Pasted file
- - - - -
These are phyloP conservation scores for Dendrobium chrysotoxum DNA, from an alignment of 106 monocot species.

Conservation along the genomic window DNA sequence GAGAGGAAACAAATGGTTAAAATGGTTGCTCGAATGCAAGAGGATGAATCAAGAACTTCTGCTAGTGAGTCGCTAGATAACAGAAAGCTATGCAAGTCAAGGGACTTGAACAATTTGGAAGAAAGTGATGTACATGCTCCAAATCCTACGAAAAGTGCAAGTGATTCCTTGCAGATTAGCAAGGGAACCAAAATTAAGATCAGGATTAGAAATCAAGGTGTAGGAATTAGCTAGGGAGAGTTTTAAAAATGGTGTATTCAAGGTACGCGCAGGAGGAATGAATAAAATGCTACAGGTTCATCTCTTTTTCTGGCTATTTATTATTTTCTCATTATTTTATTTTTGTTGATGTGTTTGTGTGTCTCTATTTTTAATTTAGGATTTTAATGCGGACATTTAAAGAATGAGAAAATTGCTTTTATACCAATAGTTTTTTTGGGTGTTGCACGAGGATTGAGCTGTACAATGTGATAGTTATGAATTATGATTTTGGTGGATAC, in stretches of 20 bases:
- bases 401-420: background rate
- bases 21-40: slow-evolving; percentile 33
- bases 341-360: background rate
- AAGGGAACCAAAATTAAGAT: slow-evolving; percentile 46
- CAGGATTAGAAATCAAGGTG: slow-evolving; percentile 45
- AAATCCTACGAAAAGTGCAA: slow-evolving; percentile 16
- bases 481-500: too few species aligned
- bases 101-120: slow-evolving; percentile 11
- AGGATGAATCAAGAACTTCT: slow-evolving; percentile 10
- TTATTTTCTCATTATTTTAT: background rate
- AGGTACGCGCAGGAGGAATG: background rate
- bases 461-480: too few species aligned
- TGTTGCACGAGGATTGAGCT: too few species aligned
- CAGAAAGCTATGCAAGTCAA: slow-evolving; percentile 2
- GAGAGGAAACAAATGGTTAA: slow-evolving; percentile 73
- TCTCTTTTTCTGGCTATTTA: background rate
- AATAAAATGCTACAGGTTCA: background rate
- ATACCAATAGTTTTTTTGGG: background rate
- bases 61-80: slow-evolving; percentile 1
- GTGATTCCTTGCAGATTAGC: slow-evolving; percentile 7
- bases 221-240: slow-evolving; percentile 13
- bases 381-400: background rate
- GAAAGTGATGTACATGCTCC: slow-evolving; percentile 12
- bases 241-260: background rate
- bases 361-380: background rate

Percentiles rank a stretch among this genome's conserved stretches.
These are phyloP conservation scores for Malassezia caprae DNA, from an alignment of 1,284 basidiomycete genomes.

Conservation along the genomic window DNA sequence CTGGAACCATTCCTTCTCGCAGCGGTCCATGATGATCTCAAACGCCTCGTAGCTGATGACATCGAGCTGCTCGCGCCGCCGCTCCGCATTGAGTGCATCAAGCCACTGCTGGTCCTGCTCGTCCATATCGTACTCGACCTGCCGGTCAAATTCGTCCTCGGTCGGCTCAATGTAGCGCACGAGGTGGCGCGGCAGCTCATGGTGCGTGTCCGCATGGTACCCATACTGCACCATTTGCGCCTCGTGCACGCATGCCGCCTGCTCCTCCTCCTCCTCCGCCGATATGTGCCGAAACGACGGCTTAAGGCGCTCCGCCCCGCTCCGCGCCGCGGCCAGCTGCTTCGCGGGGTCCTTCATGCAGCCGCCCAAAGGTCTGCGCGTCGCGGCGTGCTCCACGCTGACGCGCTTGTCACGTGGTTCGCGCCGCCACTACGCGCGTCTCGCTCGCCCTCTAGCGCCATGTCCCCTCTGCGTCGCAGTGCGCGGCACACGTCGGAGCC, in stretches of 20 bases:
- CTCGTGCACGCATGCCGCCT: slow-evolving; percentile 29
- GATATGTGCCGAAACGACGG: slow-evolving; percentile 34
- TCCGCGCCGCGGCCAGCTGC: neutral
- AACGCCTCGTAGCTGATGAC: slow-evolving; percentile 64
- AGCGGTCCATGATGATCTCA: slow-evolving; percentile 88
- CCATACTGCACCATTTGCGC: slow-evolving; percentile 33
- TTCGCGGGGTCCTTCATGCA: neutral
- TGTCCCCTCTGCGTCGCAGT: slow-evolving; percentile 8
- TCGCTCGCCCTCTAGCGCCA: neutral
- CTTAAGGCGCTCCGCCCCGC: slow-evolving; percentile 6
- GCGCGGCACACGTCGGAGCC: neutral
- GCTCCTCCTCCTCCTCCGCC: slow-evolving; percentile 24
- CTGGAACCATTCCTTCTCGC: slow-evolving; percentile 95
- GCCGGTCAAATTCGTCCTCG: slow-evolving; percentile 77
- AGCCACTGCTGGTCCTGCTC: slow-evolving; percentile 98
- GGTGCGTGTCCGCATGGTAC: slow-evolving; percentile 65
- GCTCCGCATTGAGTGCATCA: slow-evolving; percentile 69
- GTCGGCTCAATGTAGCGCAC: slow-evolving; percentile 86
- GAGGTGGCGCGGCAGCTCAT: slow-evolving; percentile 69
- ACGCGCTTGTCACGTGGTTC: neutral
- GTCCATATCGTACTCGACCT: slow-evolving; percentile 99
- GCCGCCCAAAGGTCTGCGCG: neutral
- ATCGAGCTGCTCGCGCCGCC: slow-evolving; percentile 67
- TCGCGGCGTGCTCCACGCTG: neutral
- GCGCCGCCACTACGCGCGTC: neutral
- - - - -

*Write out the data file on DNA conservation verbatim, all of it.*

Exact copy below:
These are phyloP conservation scores for Dendrobium chrysotoxum DNA, from an alignment of 106 monocot species.

Conservation along the genomic window DNA sequence GAGAGGAAACAAATGGTTAAAATGGTTGCTCGAATGCAAGAGGATGAATCAAGAACTTCTGCTAGTGAGTCGCTAGATAACAGAAAGCTATGCAAGTCAAGGGACTTGAACAATTTGGAAGAAAGTGATGTACATGCTCCAAATCCTACGAAAAGTGCAAGTGATTCCTTGCAGATTAGCAAGGGAACCAAAATTAAGATCAGGATTAGAAATCAAGGTGTAGGAATTAGCTAGGGAGAGTTTTAAAAATGGTGTATTCAAGGTACGCGCAGGAGGAATGAATAAAATGCTACAGGTTCATCTCTTTTTCTGGCTATTTATTATTTTCTCATTATTTTATTTTTGTTGATGTGTTTGTGTGTCTCTATTTTTAATTTAGGATTTTAATGCGGACATTTAAAGAATGAGAAAATTGCTTTTATACCAATAGTTTTTTTGGGTGTTGCACGAGGATTGAGCTGTACAATGTGATAGTTATGAATTATGATTTTGGTGGATAC, in stretches of 20 bases:
- bases 401-420: background rate
- bases 21-40: slow-evolving; percentile 33
- bases 341-360: background rate
- AAGGGAACCAAAATTAAGAT: slow-evolving; percentile 46
- CAGGATTAGAAATCAAGGTG: slow-evolving; percentile 45
- AAATCCTACGAAAAGTGCAA: slow-evolving; percentile 16
- bases 481-500: too few species aligned
- bases 101-120: slow-evolving; percentile 11
- AGGATGAATCAAGAACTTCT: slow-evolving; percentile 10
- TTATTTTCTCATTATTTTAT: background rate
- AGGTACGCGCAGGAGGAATG: background rate
- bases 461-480: too few species aligned
- TGTTGCACGAGGATTGAGCT: too few species aligned
- CAGAAAGCTATGCAAGTCAA: slow-evolving; percentile 2
- GAGAGGAAACAAATGGTTAA: slow-evolving; percentile 73
- TCTCTTTTTCTGGCTATTTA: background rate
- AATAAAATGCTACAGGTTCA: background rate
- ATACCAATAGTTTTTTTGGG: background rate
- bases 61-80: slow-evolving; percentile 1
- GTGATTCCTTGCAGATTAGC: slow-evolving; percentile 7
- bases 221-240: slow-evolving; percentile 13
- bases 381-400: background rate
- GAAAGTGATGTACATGCTCC: slow-evolving; percentile 12
- bases 241-260: background rate
- bases 361-380: background rate

Percentiles rank a stretch among this genome's conserved stretches.
These are phyloP conservation scores for Malassezia caprae DNA, from an alignment of 1,284 basidiomycete genomes.

Conservation along the genomic window DNA sequence CTGGAACCATTCCTTCTCGCAGCGGTCCATGATGATCTCAAACGCCTCGTAGCTGATGACATCGAGCTGCTCGCGCCGCCGCTCCGCATTGAGTGCATCAAGCCACTGCTGGTCCTGCTCGTCCATATCGTACTCGACCTGCCGGTCAAATTCGTCCTCGGTCGGCTCAATGTAGCGCACGAGGTGGCGCGGCAGCTCATGGTGCGTGTCCGCATGGTACCCATACTGCACCATTTGCGCCTCGTGCACGCATGCCGCCTGCTCCTCCTCCTCCTCCGCCGATATGTGCCGAAACGACGGCTTAAGGCGCTCCGCCCCGCTCCGCGCCGCGGCCAGCTGCTTCGCGGGGTCCTTCATGCAGCCGCCCAAAGGTCTGCGCGTCGCGGCGTGCTCCACGCTGACGCGCTTGTCACGTGGTTCGCGCCGCCACTACGCGCGTCTCGCTCGCCCTCTAGCGCCATGTCCCCTCTGCGTCGCAGTGCGCGGCACACGTCGGAGCC, in stretches of 20 bases:
- CTCGTGCACGCATGCCGCCT: slow-evolving; percentile 29
- GATATGTGCCGAAACGACGG: slow-evolving; percentile 34
- TCCGCGCCGCGGCCAGCTGC: neutral
- AACGCCTCGTAGCTGATGAC: slow-evolving; percentile 64
- AGCGGTCCATGATGATCTCA: slow-evolving; percentile 88
- CCATACTGCACCATTTGCGC: slow-evolving; percentile 33
- TTCGCGGGGTCCTTCATGCA: neutral
- TGTCCCCTCTGCGTCGCAGT: slow-evolving; percentile 8
- TCGCTCGCCCTCTAGCGCCA: neutral
- CTTAAGGCGCTCCGCCCCGC: slow-evolving; percentile 6
- GCGCGGCACACGTCGGAGCC: neutral
- GCTCCTCCTCCTCCTCCGCC: slow-evolving; percentile 24
- CTGGAACCATTCCTTCTCGC: slow-evolving; percentile 95
- GCCGGTCAAATTCGTCCTCG: slow-evolving; percentile 77
- AGCCACTGCTGGTCCTGCTC: slow-evolving; percentile 98
- GGTGCGTGTCCGCATGGTAC: slow-evolving; percentile 65
- GCTCCGCATTGAGTGCATCA: slow-evolving; percentile 69
- GTCGGCTCAATGTAGCGCAC: slow-evolving; percentile 86
- GAGGTGGCGCGGCAGCTCAT: slow-evolving; percentile 69
- ACGCGCTTGTCACGTGGTTC: neutral
- GTCCATATCGTACTCGACCT: slow-evolving; percentile 99
- GCCGCCCAAAGGTCTGCGCG: neutral
- ATCGAGCTGCTCGCGCCGCC: slow-evolving; percentile 67
- TCGCGGCGTGCTCCACGCTG: neutral
- GCGCCGCCACTACGCGCGTC: neutral